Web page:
Some dogs will have black spots on their gums or tongue. These are similar to freckles on a human and aren’t a cause for concern.
Pale dog gums could indicate a serious health concern such as kidney disease or anemia. On the other end of the scale, dark red gums could indicate irritation or infection. As these changes could be linked to a serious problem, it is advised that you talk to your veterinarian as soon as possible about any concerns relating to the color of your dog’s gums.
Look closely at the gumline, where the gum ends and your view of your dog’s tooth begins. If you notice that your dog’s gums appear to be pulling back from their teeth, this could indicate gingivitis.
As another early warning sign of gingivitis or other oral health concerns, bleeding is a sign of inflammation or irritation in the gums. This will often get worse if your dog is chewing on something, so take note of any signs of blood on toys or dog chews between your monthly exams.
If there is any discharge other than bleeding, this is definitely a warning sign that something is wrong. This happens most often in situations where serious infection is present.
Lumps or Swelling
Run your finger gently along your dog’s gumline to feel for any lumps, bumps, or swelling. This could include soft tissue lumps, ulcers, swelling from gingivitis, or any other noticeable marks in this area of your dog’s mouth.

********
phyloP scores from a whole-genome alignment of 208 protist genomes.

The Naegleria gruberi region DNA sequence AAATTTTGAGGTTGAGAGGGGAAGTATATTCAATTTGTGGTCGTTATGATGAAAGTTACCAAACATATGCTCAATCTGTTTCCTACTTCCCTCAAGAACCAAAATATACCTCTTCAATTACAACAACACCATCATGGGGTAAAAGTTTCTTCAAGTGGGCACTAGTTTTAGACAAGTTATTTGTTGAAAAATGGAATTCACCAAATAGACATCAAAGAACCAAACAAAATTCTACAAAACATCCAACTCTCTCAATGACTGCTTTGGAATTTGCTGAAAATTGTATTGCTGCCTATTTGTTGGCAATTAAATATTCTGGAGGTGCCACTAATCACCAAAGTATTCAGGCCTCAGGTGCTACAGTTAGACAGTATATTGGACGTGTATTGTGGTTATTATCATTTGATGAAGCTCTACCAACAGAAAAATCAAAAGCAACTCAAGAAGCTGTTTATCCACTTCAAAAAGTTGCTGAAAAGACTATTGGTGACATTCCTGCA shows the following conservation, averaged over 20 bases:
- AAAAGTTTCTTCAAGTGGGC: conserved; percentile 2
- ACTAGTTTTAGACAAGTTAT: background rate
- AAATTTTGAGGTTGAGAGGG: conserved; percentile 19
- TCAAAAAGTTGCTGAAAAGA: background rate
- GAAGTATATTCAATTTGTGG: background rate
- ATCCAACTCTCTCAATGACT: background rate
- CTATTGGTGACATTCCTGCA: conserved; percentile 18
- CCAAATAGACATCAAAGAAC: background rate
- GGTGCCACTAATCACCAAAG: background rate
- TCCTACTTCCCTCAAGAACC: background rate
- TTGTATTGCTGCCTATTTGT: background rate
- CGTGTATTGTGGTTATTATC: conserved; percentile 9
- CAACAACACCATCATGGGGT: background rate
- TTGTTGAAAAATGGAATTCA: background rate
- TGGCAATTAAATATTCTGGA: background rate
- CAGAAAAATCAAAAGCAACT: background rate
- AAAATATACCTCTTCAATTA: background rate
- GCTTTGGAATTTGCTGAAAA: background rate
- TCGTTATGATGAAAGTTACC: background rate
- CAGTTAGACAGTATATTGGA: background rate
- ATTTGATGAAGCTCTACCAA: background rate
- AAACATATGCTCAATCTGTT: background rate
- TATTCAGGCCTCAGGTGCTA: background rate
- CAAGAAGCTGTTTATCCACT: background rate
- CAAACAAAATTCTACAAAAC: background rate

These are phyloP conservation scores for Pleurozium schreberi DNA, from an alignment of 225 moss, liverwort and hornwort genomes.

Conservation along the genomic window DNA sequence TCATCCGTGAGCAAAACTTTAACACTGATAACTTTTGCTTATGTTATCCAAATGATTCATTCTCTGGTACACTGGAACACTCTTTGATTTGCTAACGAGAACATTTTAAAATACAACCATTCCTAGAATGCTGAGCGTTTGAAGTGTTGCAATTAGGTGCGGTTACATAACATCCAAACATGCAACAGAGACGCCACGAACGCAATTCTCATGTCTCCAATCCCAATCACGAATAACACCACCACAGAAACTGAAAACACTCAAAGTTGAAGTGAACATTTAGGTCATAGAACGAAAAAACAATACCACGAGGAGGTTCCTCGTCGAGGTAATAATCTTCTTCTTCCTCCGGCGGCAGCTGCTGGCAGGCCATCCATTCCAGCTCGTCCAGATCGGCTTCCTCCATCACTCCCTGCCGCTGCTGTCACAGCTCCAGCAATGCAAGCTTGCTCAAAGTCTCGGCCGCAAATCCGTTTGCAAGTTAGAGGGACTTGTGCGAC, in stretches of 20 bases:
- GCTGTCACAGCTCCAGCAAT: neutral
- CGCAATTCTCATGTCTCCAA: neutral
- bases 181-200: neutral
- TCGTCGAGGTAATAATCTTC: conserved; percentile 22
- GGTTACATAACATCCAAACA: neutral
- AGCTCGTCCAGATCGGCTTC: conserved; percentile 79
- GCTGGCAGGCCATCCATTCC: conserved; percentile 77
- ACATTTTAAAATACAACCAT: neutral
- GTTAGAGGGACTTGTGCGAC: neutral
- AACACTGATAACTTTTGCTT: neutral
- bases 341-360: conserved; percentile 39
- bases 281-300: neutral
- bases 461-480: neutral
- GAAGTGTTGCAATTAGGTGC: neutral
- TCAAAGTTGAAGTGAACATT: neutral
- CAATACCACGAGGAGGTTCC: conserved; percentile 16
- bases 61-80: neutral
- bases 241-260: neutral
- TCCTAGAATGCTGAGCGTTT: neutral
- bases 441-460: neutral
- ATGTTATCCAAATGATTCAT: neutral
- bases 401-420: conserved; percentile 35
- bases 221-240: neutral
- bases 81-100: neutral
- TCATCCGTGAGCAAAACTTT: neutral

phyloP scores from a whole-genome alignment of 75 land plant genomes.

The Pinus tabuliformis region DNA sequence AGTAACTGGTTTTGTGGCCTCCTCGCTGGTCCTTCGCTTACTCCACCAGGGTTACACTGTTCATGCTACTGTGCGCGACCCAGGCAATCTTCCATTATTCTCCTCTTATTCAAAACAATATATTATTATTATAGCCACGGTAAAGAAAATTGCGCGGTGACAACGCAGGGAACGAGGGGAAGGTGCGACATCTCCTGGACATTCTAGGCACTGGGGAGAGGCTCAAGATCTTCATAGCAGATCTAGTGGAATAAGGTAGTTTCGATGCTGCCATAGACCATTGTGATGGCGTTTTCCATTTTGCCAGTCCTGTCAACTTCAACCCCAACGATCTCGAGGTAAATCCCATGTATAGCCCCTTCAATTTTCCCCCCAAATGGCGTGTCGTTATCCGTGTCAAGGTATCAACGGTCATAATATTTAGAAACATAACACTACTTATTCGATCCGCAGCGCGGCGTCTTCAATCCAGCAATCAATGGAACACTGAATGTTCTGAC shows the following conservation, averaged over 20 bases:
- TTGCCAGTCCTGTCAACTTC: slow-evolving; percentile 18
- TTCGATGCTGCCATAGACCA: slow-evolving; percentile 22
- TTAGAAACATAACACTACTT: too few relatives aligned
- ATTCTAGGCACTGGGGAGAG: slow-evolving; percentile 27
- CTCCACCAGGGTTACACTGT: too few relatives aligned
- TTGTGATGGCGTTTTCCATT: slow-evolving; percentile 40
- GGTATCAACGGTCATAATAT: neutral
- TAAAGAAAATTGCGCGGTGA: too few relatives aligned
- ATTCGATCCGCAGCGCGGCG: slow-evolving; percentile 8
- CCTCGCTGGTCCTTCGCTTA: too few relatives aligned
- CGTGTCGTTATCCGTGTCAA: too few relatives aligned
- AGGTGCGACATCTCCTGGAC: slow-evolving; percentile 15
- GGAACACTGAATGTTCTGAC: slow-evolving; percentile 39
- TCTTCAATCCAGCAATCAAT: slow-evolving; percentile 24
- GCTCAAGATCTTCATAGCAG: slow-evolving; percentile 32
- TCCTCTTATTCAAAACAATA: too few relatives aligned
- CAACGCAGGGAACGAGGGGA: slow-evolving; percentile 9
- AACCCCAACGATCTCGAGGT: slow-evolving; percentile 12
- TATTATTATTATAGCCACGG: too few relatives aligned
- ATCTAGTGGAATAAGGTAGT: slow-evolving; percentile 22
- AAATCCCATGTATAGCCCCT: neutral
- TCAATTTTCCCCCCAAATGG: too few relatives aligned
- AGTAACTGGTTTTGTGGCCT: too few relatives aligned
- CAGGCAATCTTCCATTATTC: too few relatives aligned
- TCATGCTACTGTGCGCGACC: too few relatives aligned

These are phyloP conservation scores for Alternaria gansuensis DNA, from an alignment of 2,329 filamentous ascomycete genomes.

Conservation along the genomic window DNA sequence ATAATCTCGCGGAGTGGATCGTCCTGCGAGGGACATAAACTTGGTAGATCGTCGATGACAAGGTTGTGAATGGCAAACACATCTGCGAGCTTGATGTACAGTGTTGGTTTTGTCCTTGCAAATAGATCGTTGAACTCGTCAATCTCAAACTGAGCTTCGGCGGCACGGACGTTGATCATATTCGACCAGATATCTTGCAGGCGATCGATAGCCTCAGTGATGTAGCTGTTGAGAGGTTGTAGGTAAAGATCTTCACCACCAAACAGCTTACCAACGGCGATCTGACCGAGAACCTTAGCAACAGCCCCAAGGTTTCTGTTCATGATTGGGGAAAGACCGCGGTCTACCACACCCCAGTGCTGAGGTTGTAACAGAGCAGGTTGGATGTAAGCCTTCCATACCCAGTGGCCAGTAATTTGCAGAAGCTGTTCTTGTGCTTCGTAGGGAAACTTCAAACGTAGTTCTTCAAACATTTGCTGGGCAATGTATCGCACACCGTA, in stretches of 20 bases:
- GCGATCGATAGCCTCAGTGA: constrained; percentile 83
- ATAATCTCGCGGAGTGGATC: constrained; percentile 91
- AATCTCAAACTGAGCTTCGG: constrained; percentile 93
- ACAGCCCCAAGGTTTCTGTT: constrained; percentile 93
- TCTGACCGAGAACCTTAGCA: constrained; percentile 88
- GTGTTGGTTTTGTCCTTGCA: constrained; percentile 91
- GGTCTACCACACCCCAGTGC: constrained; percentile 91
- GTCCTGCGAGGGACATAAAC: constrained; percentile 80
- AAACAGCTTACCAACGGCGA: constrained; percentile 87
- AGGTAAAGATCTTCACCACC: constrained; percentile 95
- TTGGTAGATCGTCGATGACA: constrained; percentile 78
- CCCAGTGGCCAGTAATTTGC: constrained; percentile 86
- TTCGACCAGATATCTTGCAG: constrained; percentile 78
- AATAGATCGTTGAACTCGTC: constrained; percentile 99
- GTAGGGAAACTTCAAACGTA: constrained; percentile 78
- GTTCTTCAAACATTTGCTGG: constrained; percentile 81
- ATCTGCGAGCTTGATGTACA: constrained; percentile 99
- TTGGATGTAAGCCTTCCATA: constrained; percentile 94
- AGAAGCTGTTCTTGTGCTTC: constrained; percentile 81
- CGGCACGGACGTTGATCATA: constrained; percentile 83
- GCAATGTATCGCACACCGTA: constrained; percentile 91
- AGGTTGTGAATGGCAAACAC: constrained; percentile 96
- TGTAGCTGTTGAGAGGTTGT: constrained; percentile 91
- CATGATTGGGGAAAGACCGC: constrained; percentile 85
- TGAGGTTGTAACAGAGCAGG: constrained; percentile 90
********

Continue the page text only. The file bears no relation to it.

Checking Your Dog’s Mouth
The last phase of your dog’s at home dental examination is to look at the dog mouth as a whole, both inside the mouth and around the outside. This is your opportunity to note anything in or around your dog’s mouth outside of the teeth and gums.
As dog parents, we’ve all joked about that all too pleasant dog breath, but there does come a point where your dog’s stinky breath isn’t just an annoyance. Bad breath could be a warning sign of dental problems, diabetes, kidney issues, respiratory infections, liver disease, or other internal issues.
Cuts or Abrasions
Look for any signs of cuts or abrasions inside or around the exterior of your dog’s mouth. While the cause could be something as simple as your dog chewing on a stick in your yard, scratching the roof of their mouth, you will want to monitor any cuts or scrapes carefully. With food particles, saliva, and bacteria all moving throughout your dog’s mouth, even minor scrapes can easily become infected.